RESISTANCE CINEMA Presents a Special Double Feature “NO DAL MOLIN” MultiMedia Records, Project Coordinator, 2007, 21minutes, Stefano Osti and “SIT IN ON THE SEA” in Japanese with English subtitles, 2006, 48 minutes
WHEN: Sunday August 23, 2009, 1:15pm
WHERE: Community Church of New York, Gallery Room 28 East 35th st. @ park ave.
ADMISSION: Free, donations appreciated
Since the end of WW II the United States has been steadily expanding its military presence across the globe. That expansion has now reached the extraordinary number of some 500 or more bases or installations of one sort or another on foreign soil. Public reaction in these countries has progressed from anxiety to indignation and finally into actual citizen movements of opposition and resistance. Whether it is opposition to the planned missile defense system in the Czech Republic and Poland, new American bases in Colombia, the renewal of bases in Ecuador, along the Persian Gulf, or the creation of a new U.S. African Central Command, governments, and more important, people have rejected these plans and begun to mobilize in impressive ways.
The two films featured for this program chronicle two outstanding examples of inspiring citizen action against the expansion of the U.S. military in their countries. NO DAL MOLIN takes place in Vicenza Italy and shows how the citizens of this beautiful renaissance city stood up to immense political pressure and opposed the construction and expansion of a new U.S. military base in their city. The struggle led them to finally build a permanent 24 hour vigil encampment on the proposed site. The struggle continues as they win some battles and lose others. But win or lose the power of their movement has reverberations throughout Italy.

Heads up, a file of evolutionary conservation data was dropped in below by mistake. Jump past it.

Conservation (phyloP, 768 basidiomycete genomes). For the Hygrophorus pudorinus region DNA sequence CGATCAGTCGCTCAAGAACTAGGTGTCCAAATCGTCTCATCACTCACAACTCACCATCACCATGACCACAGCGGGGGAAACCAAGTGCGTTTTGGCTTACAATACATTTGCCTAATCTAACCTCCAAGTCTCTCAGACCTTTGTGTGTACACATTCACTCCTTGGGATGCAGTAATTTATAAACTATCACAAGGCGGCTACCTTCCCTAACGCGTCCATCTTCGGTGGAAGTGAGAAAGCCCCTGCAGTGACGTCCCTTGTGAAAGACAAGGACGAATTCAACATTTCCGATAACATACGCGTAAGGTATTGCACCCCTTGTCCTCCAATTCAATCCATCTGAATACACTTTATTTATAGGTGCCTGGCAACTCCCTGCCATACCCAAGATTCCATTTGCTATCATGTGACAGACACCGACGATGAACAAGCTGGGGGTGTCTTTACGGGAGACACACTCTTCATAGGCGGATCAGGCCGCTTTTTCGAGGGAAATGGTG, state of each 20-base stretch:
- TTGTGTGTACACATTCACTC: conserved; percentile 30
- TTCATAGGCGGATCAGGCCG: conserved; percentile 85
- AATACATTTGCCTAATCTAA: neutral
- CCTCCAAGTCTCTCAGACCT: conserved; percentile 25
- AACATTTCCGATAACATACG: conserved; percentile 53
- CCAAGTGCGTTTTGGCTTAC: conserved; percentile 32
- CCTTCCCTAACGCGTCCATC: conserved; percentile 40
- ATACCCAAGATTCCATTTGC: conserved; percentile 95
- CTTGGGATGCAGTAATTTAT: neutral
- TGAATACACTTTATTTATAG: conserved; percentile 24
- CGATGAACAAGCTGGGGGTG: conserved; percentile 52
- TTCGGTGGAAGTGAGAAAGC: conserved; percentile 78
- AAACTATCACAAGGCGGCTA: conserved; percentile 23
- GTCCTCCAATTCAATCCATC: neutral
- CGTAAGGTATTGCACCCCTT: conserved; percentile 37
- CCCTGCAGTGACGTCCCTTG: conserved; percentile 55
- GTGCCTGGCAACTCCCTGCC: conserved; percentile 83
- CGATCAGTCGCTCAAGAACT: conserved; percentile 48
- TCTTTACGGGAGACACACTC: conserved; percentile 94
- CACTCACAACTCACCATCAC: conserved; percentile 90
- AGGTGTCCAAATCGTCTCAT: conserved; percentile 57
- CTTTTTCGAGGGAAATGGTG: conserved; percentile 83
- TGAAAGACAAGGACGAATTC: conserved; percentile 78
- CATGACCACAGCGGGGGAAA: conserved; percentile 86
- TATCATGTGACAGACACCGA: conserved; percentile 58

SIT IN ON THE SEA takes place in Henoko, Okinawa Japan. The U.S. proposal to construct a floating military installation off the the coast of the city provokes an intense reaction on the part of the general citizenry which has had deteriorating relations with the U.S. military for many years, local fisherman whose livelihood would be threatened, and environmentalists who predict disaster for marine life in the harbor. The demonstrations last 600 days until finally the U.S. has to back off and alter its plans.
In both cases the power of the people emerges as a vibrant dynamic not just in opposing U.S. power but in challenging the political power structures in their own countries which for too long have collaborated and caved in to the lure of U.S. military and economic power.